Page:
Wednesday night was a great night of music - and two kinds of music. Our friends the Sierra's oldest son is graduating from UT in May with a degree in Jazz Performance. As part of that program he had a Student Recital early Wednesday evening in Bates Hall on the UT campus. First off, what a beautiful room for music, the acoustics were perfect. David is an exceptional drummer and even though I don't profess to be a jazz afficionado it was a really nice set. Four songs were played with David on the drums along with fellow music majors on stand-up bass and electric guitar really highlighted the relaxing effect of Jazz. Songs by John Coltrane and Henry Mancini were followed up by an original song of his that he played on the piano and sang on. I continue to be amazed by the ability to change instruments and still be a great musician - I guess it's kind of the same as going from the basketball court to the baseball diamond which I can at least relate to! Still, it would be nice to be able to play more than the opening bars of Frere Jacque on the piano.
When we went to see Elton John Saturday night we had grabbed some food at Scholz Bier Garten before the show. For those of you who don't know Scholz's is the oldest beer garden in TX - since 1886. What we didn't know until Saturday night was that they also have some of the best sausage we have had anywhere in town. We also saw a sign advertising their Wednesday night free music series starting this week with Slaid Cleaves. So when Jo brought up David's show there was an added bonus to me - sausage and Slaid! We headed back to Scholz's which was right down the street from the concert hall. The outdoor patio was pretty full as we got there 10 minutes before the show but we found some seats in the back that had a little table for us to have dinner on.
Slaid has been one of my favorites for a couple of years every since he released his album, "Unsung", which was him singing songs of others that had not been recorded. We went to his CD release party for "Everything You Love will be Taken Away" last spring at the Cactus Cafe and Jo was hooked! The front row seats didn't hurt either, he seems like one of the nicest and most honest guys playing music in town. It was a perfect 70 degrees out with a slight breeze and we had some more of the sausage, a brat and some great fajita nacho's along with a few Dr. Pepper's (only downside is Scholz's serves that other soft drink that I can't mention and not our fine Coke products).
Slaid opened with "Green Mountains and Me" from the latest disc and since he is a Maine native this song obviously means a lot to him. He seems so comfortable on stage and his band was Rick Richards on bass and Chojo Jacques on fiddle and mandolin. During the set when Slaid introduced the band he pointed out Rick and Chojo had not met until before the show - that just blows my mind how these guys just can play with anybody and sound great! Next up was "Hard to Believe" from the latest release which is a Midwestern tale that really hits home about the cold winters that I still do not miss.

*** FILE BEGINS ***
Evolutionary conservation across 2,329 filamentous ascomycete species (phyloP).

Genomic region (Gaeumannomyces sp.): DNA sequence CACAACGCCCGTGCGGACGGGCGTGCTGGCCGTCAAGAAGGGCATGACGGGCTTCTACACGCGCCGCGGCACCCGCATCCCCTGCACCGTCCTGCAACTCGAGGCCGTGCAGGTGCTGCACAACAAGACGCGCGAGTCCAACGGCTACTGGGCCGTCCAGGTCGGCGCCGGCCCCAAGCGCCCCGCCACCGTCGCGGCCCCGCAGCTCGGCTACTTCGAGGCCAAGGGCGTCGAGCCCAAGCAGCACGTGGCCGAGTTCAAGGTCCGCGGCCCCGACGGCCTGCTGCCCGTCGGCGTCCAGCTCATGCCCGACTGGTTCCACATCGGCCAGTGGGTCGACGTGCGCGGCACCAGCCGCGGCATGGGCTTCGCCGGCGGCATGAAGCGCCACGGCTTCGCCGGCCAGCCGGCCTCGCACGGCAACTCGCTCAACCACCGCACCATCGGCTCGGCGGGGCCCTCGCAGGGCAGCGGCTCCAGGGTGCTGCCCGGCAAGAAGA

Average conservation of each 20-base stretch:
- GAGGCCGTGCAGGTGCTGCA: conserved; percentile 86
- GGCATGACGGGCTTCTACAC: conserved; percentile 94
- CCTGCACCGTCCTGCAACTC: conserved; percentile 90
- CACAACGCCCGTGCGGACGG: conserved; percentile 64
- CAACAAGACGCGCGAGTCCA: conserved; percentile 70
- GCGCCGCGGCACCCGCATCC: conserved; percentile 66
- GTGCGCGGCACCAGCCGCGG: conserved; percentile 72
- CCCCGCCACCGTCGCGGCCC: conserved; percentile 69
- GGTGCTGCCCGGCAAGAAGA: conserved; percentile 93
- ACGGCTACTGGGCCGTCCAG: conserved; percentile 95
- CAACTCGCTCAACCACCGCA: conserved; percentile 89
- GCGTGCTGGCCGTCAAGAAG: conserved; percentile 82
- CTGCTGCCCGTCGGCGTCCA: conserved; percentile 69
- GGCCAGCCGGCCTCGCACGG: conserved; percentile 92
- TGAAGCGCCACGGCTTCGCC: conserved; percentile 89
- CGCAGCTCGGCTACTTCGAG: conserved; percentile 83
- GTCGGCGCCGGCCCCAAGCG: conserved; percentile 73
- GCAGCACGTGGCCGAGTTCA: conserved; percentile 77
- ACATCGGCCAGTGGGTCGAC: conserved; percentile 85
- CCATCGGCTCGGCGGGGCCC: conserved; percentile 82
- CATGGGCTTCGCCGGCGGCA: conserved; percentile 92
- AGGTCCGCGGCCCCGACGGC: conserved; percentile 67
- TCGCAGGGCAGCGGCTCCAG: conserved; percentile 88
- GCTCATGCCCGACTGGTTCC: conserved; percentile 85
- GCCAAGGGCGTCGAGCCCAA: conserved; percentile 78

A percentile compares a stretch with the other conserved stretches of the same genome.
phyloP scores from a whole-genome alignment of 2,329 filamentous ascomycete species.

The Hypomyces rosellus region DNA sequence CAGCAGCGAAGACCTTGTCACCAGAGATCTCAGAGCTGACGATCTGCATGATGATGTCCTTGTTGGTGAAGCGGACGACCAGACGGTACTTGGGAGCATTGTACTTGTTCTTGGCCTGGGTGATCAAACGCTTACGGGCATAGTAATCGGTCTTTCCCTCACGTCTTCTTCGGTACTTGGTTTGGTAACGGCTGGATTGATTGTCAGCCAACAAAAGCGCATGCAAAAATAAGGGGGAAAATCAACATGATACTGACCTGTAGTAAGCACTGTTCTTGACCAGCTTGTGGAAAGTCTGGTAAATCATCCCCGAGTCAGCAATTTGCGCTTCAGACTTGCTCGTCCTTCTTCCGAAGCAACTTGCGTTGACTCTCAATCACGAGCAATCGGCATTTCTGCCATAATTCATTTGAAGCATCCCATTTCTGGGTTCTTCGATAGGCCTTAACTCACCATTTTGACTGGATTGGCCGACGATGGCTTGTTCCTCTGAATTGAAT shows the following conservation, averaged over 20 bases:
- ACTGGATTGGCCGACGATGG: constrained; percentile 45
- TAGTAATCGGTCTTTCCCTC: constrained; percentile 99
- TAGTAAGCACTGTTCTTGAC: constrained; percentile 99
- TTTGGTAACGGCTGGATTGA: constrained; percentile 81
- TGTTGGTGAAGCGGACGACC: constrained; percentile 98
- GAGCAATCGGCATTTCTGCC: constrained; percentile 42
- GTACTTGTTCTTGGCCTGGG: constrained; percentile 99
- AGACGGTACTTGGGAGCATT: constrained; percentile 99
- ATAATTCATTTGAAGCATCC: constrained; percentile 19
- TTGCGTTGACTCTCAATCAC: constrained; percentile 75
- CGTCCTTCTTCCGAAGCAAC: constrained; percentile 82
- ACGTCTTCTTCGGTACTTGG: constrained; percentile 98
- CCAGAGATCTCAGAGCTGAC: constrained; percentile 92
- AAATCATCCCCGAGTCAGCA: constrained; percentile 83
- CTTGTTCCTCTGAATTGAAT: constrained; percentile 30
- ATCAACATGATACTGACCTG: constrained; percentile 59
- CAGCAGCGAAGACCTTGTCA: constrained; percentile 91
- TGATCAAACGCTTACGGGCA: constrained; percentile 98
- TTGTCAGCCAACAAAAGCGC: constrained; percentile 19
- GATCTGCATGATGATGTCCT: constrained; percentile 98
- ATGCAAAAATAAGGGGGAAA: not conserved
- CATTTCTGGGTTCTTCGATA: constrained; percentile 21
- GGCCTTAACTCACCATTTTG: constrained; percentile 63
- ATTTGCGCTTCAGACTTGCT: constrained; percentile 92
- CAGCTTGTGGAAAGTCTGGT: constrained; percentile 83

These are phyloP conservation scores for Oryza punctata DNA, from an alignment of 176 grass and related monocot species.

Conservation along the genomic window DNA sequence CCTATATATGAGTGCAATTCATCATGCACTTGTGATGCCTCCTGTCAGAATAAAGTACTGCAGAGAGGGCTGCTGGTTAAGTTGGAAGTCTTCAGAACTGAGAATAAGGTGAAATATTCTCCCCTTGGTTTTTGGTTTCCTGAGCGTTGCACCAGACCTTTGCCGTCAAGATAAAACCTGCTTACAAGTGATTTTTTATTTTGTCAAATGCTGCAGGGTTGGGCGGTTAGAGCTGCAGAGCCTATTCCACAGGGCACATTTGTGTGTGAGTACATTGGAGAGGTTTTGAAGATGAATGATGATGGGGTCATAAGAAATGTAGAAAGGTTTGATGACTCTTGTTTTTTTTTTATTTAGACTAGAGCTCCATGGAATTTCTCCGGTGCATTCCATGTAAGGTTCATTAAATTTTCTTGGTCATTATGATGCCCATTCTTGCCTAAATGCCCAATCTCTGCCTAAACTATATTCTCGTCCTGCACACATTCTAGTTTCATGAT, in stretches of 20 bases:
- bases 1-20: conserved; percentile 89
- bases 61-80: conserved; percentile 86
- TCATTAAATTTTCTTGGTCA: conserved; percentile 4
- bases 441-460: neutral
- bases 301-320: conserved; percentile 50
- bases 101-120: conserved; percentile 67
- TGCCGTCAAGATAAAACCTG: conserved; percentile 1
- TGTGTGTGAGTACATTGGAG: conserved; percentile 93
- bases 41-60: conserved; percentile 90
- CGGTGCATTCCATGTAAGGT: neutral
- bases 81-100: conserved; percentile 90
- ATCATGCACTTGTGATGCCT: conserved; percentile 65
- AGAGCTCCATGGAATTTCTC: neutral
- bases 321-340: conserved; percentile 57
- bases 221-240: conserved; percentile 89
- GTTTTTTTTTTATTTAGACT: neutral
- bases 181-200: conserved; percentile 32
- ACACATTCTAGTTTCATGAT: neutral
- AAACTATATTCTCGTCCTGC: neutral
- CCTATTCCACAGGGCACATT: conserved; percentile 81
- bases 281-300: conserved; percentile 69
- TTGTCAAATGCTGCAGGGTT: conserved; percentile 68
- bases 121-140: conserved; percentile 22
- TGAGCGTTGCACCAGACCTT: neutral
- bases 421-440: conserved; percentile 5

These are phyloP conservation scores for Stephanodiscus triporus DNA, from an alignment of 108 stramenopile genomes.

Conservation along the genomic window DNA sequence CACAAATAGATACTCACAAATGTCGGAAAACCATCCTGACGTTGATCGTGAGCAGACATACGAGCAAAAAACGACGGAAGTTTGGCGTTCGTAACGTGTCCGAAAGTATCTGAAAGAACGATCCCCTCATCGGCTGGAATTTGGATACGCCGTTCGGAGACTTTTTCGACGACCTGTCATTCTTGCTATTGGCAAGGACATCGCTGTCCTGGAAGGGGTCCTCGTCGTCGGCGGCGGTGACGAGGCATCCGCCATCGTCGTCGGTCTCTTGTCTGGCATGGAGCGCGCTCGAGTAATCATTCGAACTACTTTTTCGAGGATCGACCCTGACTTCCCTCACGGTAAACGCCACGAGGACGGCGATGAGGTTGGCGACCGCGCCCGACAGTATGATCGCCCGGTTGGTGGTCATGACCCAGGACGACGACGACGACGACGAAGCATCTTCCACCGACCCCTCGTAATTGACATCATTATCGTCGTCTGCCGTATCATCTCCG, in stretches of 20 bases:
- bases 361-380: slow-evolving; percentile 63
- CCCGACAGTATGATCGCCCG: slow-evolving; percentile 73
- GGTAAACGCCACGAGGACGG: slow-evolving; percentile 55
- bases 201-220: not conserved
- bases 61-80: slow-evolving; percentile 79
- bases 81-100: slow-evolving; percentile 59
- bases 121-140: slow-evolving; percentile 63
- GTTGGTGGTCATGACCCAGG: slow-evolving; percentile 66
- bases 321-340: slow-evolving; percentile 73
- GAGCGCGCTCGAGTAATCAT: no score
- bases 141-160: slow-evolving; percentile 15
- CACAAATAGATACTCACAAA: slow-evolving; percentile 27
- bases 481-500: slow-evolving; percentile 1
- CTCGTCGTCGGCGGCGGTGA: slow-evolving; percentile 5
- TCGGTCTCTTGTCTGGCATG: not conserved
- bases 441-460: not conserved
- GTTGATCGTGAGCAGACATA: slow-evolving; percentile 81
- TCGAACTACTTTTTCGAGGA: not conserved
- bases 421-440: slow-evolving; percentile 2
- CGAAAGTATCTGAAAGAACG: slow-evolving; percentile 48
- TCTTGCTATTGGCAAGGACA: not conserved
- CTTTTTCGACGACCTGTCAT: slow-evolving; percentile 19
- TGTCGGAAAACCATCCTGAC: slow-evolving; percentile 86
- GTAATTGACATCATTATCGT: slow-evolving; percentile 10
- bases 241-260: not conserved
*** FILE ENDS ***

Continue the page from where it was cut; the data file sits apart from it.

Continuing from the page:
Other highlights were:
Drinking Days - from the Wishbone CD - just a great song and one of my favorites - as well as Stephen King's about the changes one goes through as you "grow up"
Flowered Dresses = a song by Karen Poston from Unsung - it's just a beautiful song and tells the story of a young person who thinks all the problems between mom and dad are their fault.
Quick as Dreams - the true story of a jockey named Tommy Arthur - Slaid told a great story about going to Saratoga Springs and actually singing this song for Tommy's widow when she was in her 90's - brings back the stories from the early 1900's and ends as a very sad song
Wishbone - just a catchy song - still struggle to understand how this great singer of Americana doesn't have a bigger following while other knuckleheads with very few skills sell out much bigger places. The songs are just so good I could sit there and listen to his entire catalog.
And then my favorite thing to talk about. At the Cactus show Slaid told the story of a friend of his from Maine who is crazy sometimes and just leaves him messages with suggested song lyrics. One such lyric was "Where can a good man go crazy, where can a cowboy get stoned" and he had written it down in his book. The friend kept talking about it and finally Slaid found a place for it in the song "Tumbleweed Stew." About three months later we were up in KC helping Brittany set up her classroom and I was in charge of organizing her book shelves when I stumble across a kid's book entitled "Tumbleweed Stew". I put the book in my carry bag and have had it in my office for 6 months or so. I brought it with Wednesday night and in between sets when Slaid was signing things I told him the story and gave him the book. He had no idea there was a children's book named "Tumbleweed Stew" but now he has it for his collection!
After an hour set the band took a break and we decided it was a good time to head home after enjoying nearly a dozen songs from one of Austin's best storytellers. If you get a chance check out more details at www.slaid.com and when you hear of Slaid coming to town get out there and see one of the best songwriters you will see anywhere.
Next up - 2 big things - Saturday is Record Store Day so make sure you help support your local independent record stores - I know I will be in line at Waterloo Records early Saturday for the special Bruce release on vinyl of Wrecking Ball backed with Ghost of Tom Joad featuring Tom Morello of Rage Against the Machine
And then next week we will take a little break from Austin and head to Seattle for the weekend and I hope to catch Jackie Greene at the Crocodile Cafe to sample the Seattle music scene.